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Koller v. Shaffer

Court of Appeals of Utah

February 15, 2018

Mark Koller, Appellee,
LuAnn K. Shaffer and Kathryn Prounis, Appellants.

         First District Court, Logan Department The Honorable Brandon J. Maynard No. 143100098

          M. Robert Smith and Christopher L. Daines, Attorneys for Appellant LuAnn K. Shaffer

          Matthew N. Evans and Matthew M. Cannon, Attorneys for Appellant Kathryn Prounis

          James K. Tracy, Robert S. Tippett, James C. Dunkelberger, and Trevor M. Crowley, Attorneys for Appellee

          Judge David N. Mortensen authored this Opinion, in which Judge Kate A. Toomey concurred. Judge Gregory K. Orme concurred in Sections II and III, and concurred in the result, without opinion, in Section I.

          MORTENSEN, Judge

         ¶1 Written instruments speak for themselves, and only specific exceptions to that general rule allow a court to look outside a document when interpreting it. The district court ruled that LuAnn K. Shaffer expressly resigned as trustee in writing. Because the district court properly interpreted the relevant provisions of a trust instrument and the associated resignation, we affirm its grant of summary judgment in favor of Mark Koller.[1]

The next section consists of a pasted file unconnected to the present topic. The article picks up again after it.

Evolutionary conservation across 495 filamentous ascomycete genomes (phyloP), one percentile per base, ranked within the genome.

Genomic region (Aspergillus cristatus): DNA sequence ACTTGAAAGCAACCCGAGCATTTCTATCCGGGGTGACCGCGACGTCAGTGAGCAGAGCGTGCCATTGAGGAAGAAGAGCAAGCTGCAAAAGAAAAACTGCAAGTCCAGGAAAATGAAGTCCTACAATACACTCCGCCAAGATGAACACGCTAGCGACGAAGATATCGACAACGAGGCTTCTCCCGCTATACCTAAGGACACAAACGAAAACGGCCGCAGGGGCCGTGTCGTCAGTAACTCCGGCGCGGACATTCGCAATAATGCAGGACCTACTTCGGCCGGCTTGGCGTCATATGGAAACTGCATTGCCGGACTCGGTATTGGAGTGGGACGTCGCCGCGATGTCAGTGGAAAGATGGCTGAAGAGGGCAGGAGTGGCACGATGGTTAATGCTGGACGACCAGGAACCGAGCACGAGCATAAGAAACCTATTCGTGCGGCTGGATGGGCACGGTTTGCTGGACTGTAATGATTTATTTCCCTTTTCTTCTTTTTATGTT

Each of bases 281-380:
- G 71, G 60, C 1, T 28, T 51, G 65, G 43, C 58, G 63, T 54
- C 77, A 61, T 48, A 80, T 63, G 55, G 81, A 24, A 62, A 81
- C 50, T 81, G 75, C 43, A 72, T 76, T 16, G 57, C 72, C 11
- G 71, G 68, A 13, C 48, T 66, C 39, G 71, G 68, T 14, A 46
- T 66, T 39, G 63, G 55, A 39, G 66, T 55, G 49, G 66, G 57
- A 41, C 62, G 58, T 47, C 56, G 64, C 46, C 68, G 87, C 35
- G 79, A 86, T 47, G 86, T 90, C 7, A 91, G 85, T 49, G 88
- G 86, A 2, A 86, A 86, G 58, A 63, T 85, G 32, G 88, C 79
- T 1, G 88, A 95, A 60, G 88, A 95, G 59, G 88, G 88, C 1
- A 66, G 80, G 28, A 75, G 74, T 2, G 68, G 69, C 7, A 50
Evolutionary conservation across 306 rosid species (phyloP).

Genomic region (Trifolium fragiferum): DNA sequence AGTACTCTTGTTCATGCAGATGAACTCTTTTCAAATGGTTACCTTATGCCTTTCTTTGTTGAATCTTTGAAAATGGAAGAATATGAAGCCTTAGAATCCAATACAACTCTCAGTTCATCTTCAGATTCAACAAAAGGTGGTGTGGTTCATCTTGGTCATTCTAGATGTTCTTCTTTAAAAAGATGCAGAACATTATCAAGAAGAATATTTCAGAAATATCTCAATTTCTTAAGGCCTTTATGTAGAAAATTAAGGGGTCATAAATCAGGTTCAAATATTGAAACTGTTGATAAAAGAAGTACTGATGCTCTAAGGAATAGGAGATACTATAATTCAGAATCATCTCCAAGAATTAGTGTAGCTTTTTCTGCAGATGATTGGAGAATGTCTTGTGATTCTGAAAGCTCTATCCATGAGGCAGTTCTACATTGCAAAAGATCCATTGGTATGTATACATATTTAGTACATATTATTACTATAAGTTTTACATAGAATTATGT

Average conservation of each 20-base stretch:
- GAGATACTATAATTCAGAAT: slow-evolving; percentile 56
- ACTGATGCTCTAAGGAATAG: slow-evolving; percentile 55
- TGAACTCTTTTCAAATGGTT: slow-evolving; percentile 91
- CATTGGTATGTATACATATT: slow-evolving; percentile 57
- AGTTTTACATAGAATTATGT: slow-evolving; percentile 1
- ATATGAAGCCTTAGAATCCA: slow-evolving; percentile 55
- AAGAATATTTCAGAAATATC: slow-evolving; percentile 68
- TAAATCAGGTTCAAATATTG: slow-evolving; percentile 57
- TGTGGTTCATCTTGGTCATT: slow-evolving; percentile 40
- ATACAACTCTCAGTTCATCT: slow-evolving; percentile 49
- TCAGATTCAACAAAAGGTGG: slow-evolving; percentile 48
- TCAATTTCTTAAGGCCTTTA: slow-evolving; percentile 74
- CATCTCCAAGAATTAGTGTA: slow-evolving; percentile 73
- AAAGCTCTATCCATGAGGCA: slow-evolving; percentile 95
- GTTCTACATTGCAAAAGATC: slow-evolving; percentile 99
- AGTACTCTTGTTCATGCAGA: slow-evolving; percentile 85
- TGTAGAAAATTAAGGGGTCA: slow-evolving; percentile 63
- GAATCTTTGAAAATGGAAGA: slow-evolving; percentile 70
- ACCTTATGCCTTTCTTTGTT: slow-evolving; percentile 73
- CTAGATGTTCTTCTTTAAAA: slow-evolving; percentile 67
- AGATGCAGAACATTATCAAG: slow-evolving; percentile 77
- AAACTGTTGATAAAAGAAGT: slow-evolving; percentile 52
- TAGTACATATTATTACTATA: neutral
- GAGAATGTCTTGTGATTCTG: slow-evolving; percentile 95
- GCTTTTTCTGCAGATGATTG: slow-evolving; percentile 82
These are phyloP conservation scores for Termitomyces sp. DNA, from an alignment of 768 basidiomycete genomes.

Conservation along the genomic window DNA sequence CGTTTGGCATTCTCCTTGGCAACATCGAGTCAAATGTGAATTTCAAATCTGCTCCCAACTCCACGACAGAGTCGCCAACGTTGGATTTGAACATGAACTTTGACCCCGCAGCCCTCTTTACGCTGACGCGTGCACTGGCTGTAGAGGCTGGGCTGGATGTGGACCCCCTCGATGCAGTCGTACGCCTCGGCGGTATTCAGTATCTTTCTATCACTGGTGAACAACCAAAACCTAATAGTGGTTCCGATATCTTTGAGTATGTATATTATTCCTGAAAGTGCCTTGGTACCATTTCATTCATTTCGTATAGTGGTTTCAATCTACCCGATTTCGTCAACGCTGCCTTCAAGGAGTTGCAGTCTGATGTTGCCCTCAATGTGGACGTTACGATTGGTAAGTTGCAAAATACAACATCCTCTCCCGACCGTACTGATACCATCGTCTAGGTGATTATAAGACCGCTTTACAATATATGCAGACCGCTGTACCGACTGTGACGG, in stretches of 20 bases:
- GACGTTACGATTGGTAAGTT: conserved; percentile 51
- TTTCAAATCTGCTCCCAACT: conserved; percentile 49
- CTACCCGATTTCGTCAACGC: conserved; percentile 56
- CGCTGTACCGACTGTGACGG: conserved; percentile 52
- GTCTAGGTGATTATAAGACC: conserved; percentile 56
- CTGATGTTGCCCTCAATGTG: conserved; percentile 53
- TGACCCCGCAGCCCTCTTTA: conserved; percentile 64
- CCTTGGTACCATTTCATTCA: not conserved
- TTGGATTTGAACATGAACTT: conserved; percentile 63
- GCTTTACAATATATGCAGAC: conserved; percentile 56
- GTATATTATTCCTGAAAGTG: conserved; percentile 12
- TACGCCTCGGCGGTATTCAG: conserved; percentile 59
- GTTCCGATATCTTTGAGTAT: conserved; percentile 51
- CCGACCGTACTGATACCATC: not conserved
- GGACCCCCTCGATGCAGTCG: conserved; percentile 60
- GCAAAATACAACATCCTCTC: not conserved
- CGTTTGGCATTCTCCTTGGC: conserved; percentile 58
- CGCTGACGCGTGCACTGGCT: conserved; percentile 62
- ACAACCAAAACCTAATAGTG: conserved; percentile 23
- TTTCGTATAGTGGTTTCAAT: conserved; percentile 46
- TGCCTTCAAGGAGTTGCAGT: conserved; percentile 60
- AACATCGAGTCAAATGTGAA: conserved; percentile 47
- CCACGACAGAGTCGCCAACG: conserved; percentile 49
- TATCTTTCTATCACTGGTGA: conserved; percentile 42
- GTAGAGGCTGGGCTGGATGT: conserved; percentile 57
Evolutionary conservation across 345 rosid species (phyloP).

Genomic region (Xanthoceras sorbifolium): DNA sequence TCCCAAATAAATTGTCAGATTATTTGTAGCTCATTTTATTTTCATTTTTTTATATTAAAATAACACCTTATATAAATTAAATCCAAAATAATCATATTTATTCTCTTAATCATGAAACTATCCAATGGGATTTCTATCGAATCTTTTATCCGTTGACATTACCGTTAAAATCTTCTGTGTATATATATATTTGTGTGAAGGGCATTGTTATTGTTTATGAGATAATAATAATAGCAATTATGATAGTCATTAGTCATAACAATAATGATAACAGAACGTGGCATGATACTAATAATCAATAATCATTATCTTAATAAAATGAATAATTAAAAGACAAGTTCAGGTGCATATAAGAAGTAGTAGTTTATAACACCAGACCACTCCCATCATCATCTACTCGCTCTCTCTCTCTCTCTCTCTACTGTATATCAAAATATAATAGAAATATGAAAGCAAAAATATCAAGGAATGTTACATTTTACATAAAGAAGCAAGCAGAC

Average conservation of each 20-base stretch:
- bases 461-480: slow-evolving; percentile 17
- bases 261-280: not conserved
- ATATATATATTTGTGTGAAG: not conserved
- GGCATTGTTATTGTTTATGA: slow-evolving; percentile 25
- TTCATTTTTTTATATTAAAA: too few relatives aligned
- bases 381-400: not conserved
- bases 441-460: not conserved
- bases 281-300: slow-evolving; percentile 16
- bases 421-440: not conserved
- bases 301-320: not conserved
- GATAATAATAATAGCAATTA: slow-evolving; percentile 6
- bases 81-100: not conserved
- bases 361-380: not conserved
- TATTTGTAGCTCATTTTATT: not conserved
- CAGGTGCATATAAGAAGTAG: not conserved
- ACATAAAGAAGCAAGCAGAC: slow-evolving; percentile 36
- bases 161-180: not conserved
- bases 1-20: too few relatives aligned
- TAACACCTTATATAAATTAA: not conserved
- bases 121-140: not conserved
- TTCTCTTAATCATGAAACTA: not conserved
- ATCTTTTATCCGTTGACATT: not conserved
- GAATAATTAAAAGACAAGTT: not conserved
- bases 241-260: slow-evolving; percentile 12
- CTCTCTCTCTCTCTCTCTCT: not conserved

¶2 Mark[2] brought this suit seeking a declaration that he was the rightful trustee of the Evan O. Koller Revocable Living Trust (the Trust). Evan O. Koller established the Trust in 2006, designating himself as both settlor and trustee of the Trust. Evan named LuAnn successor trustee, and the appointment was to be operative upon his "death, resignation or incapacity." In a proceeding not relevant to this appeal, Evan was declared incapacitated in 2006. Evan's children, [3] including Mark and LuAnn, stipulated to the appointment of a professional trustee in lieu of LuAnn accepting trusteeship. When the professional trustee resigned in 2009, LuAnn became trustee.

         ¶3 Around this same time, another of Evan's children, Kathryn Prounis, was serving as co-conservator of Evan's estate (the Estate) with her brother, Dan Koller. Kathryn informed LuAnn that the Estate was "out of money" and that "the co-conservators were trying to get a loan" from Lewiston State Bank (the Bank). The Bank insisted that the court appoint Kathryn and Dan as trustees of the Trust before it would consider the requested loan.

         ¶4 Kathryn was under the impression that she and Dan were already trustees by way of a prior stipulation among Evan's children. She nevertheless requested that LuAnn formally resign as trustee. On May 29, 2009, LuAnn signed a notarized document (the Resignation), stating, "I, LuAnn K. Shaffer, also known as LuAnn K. Nelson, hereby resign as successor trustee of [the Trust]." That same day, LuAnn delivered the Resignation to an employee of the Bank.